By Lidia Abraha
Racism manifests differently for every minority group, and it’s even more complex for folks with intersecting identities. When I first stepped on campus four years ago, I had a hopeful feeling of what university life would entail. Being from North Carolina, I was always aware of how my identity would be compromised, misconceived and challenged in every non-Black setting I entered. Despite Ryerson’s diverse student body, I have witnessed and experienced racism at every level of campus—micro-aggressions in the classrooms, teachers getting me confused with the only other Black student in the class and neglect and harsher treatment from students and faculty.
It was clear that there was an appreciation for our multicultural institution, and that there are initiatives that are meant to further equity, diversity and inclusion principles. But there was a clear disconnect between Ryerson’s efforts and the needs of Black community members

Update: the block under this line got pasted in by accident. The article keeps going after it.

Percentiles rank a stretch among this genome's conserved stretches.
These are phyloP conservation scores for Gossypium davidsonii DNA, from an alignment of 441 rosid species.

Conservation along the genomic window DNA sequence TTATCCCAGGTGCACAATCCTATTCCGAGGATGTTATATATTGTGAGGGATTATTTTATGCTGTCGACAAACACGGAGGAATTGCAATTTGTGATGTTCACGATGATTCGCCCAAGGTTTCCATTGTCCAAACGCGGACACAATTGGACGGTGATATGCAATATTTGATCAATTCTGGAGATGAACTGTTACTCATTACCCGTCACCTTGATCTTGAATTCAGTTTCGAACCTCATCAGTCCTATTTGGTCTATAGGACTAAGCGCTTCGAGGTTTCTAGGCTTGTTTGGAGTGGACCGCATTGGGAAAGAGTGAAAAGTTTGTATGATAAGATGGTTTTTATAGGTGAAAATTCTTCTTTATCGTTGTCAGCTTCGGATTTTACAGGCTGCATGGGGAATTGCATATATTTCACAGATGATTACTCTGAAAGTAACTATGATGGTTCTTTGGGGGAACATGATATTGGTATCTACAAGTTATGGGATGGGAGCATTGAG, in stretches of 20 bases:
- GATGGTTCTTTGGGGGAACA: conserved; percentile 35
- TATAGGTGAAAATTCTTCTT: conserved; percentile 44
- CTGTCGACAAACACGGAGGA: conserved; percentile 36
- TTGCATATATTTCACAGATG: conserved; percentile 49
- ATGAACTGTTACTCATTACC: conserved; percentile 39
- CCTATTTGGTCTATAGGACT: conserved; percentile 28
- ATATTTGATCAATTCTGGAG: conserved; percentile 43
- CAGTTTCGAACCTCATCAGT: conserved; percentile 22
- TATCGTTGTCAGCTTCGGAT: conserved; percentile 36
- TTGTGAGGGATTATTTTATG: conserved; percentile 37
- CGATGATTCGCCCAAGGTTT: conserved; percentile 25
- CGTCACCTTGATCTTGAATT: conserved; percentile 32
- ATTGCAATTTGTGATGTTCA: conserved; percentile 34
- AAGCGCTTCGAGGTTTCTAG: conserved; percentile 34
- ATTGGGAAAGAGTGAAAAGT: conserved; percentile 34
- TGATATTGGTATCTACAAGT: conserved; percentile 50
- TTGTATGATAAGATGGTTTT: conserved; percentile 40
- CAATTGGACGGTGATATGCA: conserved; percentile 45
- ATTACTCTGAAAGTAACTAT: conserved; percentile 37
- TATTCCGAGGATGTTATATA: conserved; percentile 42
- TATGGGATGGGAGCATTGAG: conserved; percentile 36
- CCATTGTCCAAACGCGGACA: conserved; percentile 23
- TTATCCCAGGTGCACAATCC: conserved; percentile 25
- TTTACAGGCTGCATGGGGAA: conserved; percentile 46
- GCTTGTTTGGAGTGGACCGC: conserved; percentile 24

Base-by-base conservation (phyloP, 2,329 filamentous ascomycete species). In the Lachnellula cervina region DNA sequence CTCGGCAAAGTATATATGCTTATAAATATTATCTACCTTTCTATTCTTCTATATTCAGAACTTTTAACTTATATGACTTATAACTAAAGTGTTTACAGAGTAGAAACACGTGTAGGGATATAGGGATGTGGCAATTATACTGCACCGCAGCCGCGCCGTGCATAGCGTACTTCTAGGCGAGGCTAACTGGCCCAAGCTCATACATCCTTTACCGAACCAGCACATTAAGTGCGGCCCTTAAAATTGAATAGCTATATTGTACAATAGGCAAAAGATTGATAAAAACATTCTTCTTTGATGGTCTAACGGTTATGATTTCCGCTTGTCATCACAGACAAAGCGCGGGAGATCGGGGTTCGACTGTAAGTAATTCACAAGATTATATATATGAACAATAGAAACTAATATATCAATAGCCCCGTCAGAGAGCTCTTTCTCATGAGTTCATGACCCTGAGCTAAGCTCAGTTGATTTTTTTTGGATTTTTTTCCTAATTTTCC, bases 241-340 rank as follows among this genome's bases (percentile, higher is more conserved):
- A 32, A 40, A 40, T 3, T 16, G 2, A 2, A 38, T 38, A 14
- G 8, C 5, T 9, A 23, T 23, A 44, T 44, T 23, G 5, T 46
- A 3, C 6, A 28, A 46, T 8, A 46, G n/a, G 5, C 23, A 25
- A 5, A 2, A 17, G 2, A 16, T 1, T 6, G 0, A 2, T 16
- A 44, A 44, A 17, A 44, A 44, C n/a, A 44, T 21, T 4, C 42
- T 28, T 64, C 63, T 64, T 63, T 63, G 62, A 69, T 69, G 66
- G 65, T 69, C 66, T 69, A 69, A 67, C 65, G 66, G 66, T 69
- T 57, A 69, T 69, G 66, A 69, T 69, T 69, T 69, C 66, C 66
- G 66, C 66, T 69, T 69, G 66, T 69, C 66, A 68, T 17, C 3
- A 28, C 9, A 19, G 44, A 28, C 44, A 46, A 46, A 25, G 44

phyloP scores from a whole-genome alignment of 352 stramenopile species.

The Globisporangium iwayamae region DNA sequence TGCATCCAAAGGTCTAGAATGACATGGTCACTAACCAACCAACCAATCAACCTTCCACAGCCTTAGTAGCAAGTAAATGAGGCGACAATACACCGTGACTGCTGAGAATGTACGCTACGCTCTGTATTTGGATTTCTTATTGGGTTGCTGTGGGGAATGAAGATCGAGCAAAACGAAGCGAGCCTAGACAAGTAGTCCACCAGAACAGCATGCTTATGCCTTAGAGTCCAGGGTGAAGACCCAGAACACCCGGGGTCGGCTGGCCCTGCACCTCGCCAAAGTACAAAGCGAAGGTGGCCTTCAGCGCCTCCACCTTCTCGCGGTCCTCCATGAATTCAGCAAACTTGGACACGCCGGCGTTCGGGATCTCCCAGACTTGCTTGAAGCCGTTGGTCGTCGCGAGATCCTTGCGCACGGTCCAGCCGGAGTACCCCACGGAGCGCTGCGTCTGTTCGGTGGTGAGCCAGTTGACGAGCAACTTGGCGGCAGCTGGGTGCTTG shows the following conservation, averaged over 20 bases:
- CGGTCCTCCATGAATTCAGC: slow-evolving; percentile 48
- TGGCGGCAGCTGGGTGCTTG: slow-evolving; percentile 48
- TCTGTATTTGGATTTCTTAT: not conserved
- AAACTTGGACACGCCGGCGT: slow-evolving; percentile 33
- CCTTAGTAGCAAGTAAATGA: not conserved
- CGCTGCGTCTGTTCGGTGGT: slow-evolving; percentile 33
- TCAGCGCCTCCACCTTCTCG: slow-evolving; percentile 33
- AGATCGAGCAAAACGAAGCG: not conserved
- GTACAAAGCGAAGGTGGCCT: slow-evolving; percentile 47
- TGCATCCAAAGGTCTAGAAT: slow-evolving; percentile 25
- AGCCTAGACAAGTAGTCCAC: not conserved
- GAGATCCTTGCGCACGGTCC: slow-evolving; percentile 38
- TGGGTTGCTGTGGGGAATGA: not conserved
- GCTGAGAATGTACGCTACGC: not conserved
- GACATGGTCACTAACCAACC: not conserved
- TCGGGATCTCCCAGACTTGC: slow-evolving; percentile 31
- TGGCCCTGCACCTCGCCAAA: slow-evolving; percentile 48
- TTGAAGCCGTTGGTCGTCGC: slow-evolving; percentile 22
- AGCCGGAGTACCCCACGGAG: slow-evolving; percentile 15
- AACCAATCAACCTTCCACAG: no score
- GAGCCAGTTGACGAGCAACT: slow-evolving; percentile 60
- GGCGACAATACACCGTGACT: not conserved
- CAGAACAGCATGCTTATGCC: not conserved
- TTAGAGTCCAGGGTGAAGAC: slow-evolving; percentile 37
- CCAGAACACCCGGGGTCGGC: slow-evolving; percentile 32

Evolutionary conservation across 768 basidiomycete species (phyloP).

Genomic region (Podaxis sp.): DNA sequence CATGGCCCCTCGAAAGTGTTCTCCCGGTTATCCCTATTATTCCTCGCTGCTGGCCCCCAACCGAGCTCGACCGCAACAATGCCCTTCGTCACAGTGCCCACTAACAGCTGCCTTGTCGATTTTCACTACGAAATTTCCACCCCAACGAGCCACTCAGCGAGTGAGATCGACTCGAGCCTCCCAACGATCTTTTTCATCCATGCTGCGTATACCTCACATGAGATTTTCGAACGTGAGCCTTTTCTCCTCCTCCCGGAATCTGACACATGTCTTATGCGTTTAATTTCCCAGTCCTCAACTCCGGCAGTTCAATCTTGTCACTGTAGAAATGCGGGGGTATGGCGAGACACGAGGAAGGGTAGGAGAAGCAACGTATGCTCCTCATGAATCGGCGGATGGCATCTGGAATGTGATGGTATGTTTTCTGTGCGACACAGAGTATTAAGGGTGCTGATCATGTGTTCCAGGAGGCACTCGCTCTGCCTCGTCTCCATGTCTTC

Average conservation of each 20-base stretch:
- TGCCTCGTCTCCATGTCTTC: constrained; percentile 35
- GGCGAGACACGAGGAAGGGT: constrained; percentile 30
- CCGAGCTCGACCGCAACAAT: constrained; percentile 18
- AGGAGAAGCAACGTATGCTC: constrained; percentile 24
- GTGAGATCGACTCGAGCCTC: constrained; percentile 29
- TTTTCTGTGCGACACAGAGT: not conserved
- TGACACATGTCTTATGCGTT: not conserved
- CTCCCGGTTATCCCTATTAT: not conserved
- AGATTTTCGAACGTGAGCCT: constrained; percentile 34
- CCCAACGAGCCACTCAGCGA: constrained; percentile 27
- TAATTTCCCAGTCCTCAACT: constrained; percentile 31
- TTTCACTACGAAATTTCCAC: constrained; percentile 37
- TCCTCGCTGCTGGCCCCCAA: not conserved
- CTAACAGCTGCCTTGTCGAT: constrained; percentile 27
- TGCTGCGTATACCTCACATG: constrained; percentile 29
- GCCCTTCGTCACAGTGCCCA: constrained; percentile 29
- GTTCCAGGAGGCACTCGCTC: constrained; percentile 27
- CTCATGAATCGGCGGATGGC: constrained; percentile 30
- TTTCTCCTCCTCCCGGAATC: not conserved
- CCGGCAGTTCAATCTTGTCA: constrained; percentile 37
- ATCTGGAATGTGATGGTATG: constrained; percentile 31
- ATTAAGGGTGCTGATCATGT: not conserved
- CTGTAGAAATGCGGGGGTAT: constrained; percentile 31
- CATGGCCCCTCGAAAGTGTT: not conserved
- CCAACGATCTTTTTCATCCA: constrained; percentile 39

I want an assessment of the anti-Black climate on campus, so we can’t be dismissed when we talk about our experiences on campus
Ryerson loves to use diversity as a buzzword, but they’ll never talk about the time the East African students Association bulletin board was set on fire in 2008, or the time a Black student activist was sent death threats in 2009, or the time Ryerson got a Din diversity by the anti-racism taskforce in 2010. Although these events happened in the past, where can we point to the progress? Is it the establishment of the Vice President Office of Equity, Community
Having an office for equity, diversity
There’s no goal here, nor any groundbreaking discoveries in this issue. Just our stories made entirely by a team of Black writers. This issue is told by us, for us. This is how we see the campus, Ryerson’s student body, administration and faculty